Tool, “Fear Inoculum” (Volcano/Sony)
On Wednesday, fans of the prog-metal band Tool awoke to the band’s first new song in 13 years. To say devotees were giddy is an understatement: “We have been through Hell and back in our lives,” one commenter wrote on Vevo. “Some of us in abusive relationships, some of us overseas in combat, some of us doing the daily grind. But we survived. We are here. We made it. And together we can all cherish this new, beautiful music.”
Stretching across 10 minutes, “Fear Inoculum” finds singer and lyricist Maynard James Keenan focused on what he calls in one verse “my allegorical elegy.” Featuring a character called “the Deceiver” and a narrator fixated on ideas of contagion, lies, immunity and “venom in mania,” the words are carried by a mesmerizing, time-signature-jumping combination of contrabass, bells, synthetic dots, choppy distorted guitars and a conga-driven rhythm. When the band locks into its groove, the music moves with a propulsion that at some points suggests German “krautrock” band Can and at others the Melvins’ beefy art metal. The song is the title track to Tool’s fifth album, which comes out Aug. 30.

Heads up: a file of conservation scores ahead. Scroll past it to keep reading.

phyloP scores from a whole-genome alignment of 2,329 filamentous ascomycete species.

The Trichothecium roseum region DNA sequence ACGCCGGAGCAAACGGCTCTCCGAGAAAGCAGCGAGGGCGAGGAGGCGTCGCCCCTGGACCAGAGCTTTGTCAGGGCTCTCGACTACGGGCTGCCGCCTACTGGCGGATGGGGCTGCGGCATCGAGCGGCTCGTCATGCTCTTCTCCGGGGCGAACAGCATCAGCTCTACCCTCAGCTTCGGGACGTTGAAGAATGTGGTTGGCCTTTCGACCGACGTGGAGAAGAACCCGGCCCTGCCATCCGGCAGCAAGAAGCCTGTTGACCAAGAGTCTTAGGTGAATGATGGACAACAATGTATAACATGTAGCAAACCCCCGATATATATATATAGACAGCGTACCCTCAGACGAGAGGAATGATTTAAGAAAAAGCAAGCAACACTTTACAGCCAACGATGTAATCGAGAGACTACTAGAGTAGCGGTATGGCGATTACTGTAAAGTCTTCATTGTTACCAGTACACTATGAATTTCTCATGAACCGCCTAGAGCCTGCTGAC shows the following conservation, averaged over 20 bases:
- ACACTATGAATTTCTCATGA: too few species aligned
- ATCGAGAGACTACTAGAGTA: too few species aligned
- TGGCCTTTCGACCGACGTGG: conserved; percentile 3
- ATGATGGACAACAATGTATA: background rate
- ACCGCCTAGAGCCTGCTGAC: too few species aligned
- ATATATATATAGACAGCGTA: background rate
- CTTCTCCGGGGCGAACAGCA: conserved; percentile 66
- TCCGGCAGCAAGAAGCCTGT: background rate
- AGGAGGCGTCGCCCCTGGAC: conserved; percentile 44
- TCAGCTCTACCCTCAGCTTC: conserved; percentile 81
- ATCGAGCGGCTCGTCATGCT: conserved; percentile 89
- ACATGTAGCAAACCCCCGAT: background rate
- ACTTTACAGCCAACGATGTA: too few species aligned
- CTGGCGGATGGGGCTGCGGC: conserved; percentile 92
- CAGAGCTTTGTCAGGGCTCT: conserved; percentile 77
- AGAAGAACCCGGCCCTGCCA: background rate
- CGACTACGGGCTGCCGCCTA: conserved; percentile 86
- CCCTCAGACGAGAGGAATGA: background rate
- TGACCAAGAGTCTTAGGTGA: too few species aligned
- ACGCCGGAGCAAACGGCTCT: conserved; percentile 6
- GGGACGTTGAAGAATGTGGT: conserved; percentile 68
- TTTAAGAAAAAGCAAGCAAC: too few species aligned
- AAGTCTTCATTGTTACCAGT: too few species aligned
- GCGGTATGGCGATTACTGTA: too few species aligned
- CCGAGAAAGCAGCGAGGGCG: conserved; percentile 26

YACHT, “(Downtown) Dancing” (DFA)
For the first track from the forward-thinking Los Angeles trio’s new album, Claire L. Evans, Jona Bechtolt and Rob Kieswetter tapped open-source artificial intelligence and machine-learning tools. They did so by using as source material YACHT’s 82-song back catalog.
Collaborating with AI experts to create lyrics, music and even the font used in the lyric video (above), YACHT invited algorithms into the studio for "(Downtown) Dancing,” a jerky post-disco track about pleasure and sound that has at its center Evans’ echoey, computer-bolstered voice. It’s one of 10 tracks produced using these methods, which will be released as the album “Chain Tripping” on Aug. 30.
Quitapenas, “Tranquilidad” video (Cosmica)
The psychedelic new video from the Inland Empire’s best afro-Latin band occurs during what’s described as “a colossal, and history-making, blackout.” We watch as a worker for Inland Empire Electric encounters something supernatural, which turns out to be an adorable, rainbow-colored furry creature.
What follows is an “E.T."-suggestive story about kids, the cops and an alien. Set in what video director Andrew Vasquez calls “The Tatooine of Riverside,” the video for “Tranquilidad” is scored by a song that, according to release notes, “pays respects to the environment and draws inspiration from Funana music of Cabo Verde as well as Puerto Rican Bomba.” The song is taken from Quitapenas’ new album “Tigrada,” which comes out Friday.